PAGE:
As it is, we didn’t hear a thing, and are sufficiently away from the centre of action that the only thing that affects us is that Broadway is closed down for a few blocks and that busses are going to be rerouted until noon. Actually, since Gwen doesn’t need to go down that way, and since I commute by bike, the biggest effect is the swarm of news helicopters circling overhead.

(Image taken from the News1130 site, uncredited there, uncredited here.)

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Anthony on , 06 Jan 2008 06:49 pm

Faced with an suddenly oncoming police car today, driving the wrong way in our lane about 50 feet away, lights flashing and siren sounding:


Anthony: Oh, this is interesting… (frantically pulling over to the curb lane, downshifting, and signalling too)

Gwen: Oh my God, what is he doing?!?

Aidan: Look! A police car! Awesome!

Anthony on , , 03 Sep 2007 09:02 pm

RCMP_shield_crest_1.jpgWell, when I got up this morning, I certainly didn’t expect to be answering questions at the Burnaby Detachment of the RCMP today. But plans never seem to go as expected.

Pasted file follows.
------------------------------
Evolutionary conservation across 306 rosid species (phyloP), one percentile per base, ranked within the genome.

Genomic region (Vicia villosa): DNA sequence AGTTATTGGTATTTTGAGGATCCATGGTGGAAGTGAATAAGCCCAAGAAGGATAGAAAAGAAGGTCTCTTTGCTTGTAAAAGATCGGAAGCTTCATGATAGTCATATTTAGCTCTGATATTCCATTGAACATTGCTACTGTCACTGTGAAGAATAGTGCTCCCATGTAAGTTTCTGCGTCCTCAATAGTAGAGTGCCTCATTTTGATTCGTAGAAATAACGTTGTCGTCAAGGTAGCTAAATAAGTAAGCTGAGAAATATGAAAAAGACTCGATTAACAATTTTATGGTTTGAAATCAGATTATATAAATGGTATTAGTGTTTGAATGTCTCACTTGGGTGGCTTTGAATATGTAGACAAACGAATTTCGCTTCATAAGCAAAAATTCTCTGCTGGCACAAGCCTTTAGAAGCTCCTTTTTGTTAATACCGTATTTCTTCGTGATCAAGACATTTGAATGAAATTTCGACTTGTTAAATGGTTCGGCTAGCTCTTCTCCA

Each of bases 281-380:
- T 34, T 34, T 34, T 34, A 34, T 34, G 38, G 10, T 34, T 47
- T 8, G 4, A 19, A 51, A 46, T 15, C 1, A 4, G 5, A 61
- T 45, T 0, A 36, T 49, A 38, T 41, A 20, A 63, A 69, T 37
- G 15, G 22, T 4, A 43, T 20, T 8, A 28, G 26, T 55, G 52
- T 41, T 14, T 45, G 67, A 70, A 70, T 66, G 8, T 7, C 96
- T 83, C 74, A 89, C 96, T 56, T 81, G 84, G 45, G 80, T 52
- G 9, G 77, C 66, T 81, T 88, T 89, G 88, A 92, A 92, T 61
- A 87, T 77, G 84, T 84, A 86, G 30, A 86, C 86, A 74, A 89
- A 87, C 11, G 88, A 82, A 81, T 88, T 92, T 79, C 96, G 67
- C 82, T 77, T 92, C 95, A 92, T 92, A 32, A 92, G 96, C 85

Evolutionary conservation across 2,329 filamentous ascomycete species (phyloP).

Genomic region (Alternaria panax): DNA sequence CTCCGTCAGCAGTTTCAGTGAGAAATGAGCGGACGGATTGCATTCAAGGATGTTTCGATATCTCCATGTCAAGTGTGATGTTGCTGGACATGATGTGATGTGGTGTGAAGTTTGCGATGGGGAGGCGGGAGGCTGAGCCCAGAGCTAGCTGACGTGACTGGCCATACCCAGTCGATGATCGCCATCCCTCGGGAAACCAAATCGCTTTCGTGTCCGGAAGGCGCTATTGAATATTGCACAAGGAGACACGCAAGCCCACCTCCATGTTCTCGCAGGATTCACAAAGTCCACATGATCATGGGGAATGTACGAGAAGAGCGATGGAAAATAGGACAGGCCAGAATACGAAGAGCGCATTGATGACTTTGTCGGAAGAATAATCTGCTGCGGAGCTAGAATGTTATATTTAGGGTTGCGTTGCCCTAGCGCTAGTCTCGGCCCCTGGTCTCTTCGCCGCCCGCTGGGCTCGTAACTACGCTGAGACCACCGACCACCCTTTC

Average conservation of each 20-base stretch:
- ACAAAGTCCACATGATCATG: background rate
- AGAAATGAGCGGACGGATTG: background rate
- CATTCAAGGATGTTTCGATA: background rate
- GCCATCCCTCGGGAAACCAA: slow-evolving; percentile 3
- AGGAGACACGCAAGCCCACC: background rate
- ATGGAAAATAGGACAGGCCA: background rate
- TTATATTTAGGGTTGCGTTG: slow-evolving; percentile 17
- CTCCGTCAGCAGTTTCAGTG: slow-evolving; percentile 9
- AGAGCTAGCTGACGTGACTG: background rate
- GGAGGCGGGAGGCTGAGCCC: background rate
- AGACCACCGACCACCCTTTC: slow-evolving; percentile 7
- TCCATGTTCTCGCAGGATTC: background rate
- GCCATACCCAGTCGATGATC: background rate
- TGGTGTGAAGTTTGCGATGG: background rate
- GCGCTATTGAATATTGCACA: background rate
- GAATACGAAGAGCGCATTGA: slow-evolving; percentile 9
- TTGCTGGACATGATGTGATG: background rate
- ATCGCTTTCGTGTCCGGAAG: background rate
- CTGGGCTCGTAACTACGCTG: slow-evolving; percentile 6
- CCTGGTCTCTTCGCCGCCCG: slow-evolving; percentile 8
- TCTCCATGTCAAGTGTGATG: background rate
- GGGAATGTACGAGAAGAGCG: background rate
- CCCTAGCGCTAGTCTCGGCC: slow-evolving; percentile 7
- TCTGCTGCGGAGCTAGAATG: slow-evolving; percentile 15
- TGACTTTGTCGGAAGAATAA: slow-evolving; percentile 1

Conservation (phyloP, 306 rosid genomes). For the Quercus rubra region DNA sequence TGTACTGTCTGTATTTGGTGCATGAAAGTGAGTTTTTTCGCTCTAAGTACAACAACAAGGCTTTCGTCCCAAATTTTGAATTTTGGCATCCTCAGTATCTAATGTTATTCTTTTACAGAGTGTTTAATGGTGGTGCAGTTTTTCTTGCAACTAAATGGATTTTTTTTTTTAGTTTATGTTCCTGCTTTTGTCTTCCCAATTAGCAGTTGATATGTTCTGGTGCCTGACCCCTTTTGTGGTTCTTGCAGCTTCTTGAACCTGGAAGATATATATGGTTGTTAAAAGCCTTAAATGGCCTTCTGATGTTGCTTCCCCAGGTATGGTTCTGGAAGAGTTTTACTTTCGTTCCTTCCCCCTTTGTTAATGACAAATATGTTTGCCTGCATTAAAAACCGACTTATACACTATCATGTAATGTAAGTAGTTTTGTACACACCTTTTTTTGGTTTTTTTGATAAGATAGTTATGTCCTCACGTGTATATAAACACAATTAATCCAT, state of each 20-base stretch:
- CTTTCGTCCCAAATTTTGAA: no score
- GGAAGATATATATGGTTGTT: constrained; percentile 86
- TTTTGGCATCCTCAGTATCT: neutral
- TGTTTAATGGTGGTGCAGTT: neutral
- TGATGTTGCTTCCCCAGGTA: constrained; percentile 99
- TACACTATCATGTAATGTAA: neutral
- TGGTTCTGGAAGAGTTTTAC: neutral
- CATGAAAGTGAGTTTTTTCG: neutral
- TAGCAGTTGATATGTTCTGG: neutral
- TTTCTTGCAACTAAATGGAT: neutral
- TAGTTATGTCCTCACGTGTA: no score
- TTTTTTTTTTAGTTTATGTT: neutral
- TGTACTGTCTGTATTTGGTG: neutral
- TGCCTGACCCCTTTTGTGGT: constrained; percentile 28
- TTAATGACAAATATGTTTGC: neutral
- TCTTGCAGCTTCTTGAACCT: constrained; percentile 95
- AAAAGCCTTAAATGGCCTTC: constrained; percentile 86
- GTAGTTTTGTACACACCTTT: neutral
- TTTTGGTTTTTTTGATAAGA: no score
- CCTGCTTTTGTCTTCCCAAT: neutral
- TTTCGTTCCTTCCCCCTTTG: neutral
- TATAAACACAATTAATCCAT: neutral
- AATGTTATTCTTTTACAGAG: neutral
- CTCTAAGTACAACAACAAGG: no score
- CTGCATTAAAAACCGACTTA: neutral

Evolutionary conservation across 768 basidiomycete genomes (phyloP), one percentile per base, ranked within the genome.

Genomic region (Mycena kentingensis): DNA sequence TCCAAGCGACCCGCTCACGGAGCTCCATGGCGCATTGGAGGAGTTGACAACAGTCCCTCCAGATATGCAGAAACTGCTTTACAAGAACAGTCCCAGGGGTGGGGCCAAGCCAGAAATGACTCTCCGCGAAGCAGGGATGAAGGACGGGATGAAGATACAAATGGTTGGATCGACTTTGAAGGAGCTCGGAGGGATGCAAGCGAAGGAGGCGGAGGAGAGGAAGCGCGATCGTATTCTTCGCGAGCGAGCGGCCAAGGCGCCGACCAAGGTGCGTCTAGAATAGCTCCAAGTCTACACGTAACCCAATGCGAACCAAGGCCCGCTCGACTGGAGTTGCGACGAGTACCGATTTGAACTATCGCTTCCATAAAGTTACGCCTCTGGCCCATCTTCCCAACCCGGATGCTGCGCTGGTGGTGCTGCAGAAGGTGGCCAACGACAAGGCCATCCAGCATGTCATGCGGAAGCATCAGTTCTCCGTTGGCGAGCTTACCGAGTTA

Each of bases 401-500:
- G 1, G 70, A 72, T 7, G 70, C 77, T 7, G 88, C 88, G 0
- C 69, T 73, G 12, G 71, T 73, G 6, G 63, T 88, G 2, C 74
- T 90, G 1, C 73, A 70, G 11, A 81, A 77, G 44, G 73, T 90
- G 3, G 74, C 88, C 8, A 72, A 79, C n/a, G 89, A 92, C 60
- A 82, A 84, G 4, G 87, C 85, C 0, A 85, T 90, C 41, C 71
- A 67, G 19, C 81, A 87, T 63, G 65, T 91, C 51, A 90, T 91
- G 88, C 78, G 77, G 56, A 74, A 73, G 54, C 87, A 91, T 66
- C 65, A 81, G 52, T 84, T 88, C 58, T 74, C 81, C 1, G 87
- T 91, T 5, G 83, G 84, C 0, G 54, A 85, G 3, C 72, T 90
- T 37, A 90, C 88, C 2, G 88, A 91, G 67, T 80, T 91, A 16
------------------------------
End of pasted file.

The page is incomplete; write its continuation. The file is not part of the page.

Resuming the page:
I’m getting ahead of myself.

Today, after having a not-quite-total-loss of a weekend due to incompatible schedules with the boy and Gwen, and due to uncooperative weather, we were determined to get some geocaching in.

I located a suitable cluster 10 caches within a 1 km radius out in South Burnaby and we were off around 10:30am. The weather was overcast with light showers, typical for the weekend. We picked up the first cache pretty easily; it was a drive by in a small park underneath the SkyTrain.

The second cache, however, seemed to be in someone’s hedge (street side) on a quiet residential street. With plenty of people around this Labour Day, including what seemed to be a pack of Jehovah’s Witnesses. Gwen made a quick check, but the muggle pressure was getting to be too much.

Fortunately, there were a few more caches nearby, and they didn’t prove too elusive. After grabbing those ones, we tried again with the one in the hedge, and this time came up with a purse. I checked in the purse to see if it was a poor choice of a cache location, but no. In fact, it was full of someone’s ID. We hit the GPS and got it to route us to the nearest police station.

The Burnaby RCMP detachment is in Deer Lake Park, and beside the Burnaby Village Museum. We’d not been to any of the detachment, the park, or the museum, so it was quite in line with the spirit of why we do the geocaching!